It’s my pleasure to join the team at SOFREP as a contributing editor. My aim is to bring my personal perspective and experiences to this platform, and I’m looking forward to exchanging opinions and learning your insights as an audience. So with that, allow me to introduce myself.
I spent approximately five years in the Marine Corps. I enlisted in the infantry but spent the majority of my time with the Presidential Security Force Detachment where my unit was charged with protecting the presidential retreat at Camp David and the White House Communications Agency. Soon after, I was selected to train the Marines in preparation for assignment at these same duty locations. This afforded me the opportunity to attend several cool training courses including electronic security and intrusion system school.
Upon graduating from this school, I developed, installed, and maintained the security system for the commandant of the Marine Corps. I spent several months trying to breach my own security measures and became a seasoned burglar before I knew it. Next, I was assigned to the Pentagon and attached to the Office of the Secretary of Defense as a Marine Corps public affairs representative. Working at the Pentagon was a unique experience and allowed me to meet celebrities, dignitaries, and other luminaries.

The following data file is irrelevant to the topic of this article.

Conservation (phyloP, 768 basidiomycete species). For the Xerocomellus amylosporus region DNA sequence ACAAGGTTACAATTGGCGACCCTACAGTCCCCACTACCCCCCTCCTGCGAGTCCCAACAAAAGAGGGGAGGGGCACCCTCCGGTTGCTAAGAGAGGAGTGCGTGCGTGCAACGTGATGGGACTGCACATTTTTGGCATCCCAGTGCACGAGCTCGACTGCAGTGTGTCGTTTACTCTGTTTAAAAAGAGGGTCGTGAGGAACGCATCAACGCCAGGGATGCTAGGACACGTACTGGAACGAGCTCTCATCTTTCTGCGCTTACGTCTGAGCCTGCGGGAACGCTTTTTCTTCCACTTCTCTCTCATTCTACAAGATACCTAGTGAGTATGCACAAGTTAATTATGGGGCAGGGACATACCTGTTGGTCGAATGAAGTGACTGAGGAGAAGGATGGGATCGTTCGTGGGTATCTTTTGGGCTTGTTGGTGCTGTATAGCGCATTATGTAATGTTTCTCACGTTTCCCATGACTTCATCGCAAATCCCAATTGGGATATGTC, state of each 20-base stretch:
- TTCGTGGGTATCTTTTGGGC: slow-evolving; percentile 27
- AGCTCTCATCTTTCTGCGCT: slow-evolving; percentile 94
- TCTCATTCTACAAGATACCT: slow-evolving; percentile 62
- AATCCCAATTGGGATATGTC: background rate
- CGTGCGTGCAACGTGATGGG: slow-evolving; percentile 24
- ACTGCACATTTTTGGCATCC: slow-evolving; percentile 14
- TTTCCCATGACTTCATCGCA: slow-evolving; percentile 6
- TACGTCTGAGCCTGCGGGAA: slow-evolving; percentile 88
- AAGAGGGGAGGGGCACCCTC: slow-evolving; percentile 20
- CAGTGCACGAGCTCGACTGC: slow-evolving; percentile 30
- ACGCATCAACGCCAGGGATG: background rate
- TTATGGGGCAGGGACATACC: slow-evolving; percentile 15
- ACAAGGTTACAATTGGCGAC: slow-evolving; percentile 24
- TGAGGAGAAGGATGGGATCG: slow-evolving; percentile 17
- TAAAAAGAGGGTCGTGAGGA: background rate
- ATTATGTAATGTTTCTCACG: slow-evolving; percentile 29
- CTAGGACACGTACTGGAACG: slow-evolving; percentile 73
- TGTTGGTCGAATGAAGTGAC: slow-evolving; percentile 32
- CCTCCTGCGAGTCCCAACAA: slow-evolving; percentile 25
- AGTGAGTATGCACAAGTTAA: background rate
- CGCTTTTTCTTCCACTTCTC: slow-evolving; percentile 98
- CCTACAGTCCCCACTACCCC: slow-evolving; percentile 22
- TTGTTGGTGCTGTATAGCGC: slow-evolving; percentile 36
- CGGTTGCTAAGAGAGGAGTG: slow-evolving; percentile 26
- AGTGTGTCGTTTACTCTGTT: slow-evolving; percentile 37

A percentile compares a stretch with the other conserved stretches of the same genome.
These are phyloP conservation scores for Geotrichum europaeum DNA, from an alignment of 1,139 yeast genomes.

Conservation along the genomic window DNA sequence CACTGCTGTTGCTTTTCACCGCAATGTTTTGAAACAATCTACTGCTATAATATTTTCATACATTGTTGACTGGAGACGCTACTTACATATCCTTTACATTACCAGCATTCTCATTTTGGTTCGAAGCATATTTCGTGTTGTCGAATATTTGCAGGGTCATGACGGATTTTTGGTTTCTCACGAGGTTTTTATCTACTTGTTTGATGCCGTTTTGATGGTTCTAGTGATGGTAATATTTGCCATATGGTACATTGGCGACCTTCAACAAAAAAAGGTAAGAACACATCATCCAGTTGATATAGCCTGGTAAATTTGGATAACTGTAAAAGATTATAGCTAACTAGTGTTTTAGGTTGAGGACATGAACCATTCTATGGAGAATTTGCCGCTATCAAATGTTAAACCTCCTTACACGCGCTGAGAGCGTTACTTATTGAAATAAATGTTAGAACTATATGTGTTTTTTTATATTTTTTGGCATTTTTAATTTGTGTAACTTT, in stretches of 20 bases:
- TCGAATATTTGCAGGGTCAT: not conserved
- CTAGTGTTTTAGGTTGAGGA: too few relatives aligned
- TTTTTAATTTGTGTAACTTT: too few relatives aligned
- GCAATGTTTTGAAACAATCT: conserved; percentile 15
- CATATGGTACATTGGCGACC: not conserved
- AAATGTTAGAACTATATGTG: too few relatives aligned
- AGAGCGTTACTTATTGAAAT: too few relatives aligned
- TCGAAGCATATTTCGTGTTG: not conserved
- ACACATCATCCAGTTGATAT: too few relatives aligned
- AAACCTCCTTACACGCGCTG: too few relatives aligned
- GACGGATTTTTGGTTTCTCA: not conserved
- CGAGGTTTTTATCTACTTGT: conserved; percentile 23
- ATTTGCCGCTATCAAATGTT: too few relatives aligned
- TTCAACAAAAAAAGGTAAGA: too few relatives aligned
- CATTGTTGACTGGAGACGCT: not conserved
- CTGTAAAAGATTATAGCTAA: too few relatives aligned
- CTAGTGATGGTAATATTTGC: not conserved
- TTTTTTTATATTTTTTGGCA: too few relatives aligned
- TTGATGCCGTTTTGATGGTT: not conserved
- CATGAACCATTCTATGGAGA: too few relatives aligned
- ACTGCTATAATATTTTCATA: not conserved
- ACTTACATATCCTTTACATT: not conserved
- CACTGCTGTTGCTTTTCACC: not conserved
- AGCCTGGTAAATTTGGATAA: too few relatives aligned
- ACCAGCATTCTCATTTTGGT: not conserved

I ended up scoring two congressional internships on Capitol Hill with Congressmen Joe Scarborough and Dan Burton, who chaired the Government Reform Committee. I basically worked part time at the Pentagon and part time as a congressional intern (not sure of the legality of this). The remainder of my time in the Marines was spent in a combat-oriented element where I got my foot in the door of the Central Intelligence Agency.
My time in the CIA spanned over 10 years, during which I traveled abroad about 90 percent of that tenure. It was a blast that took me across five continents working with the finest of the special operations community. Although I have to tread lightly, some of my writing will be based on these experiences without giving away any institutional secrets.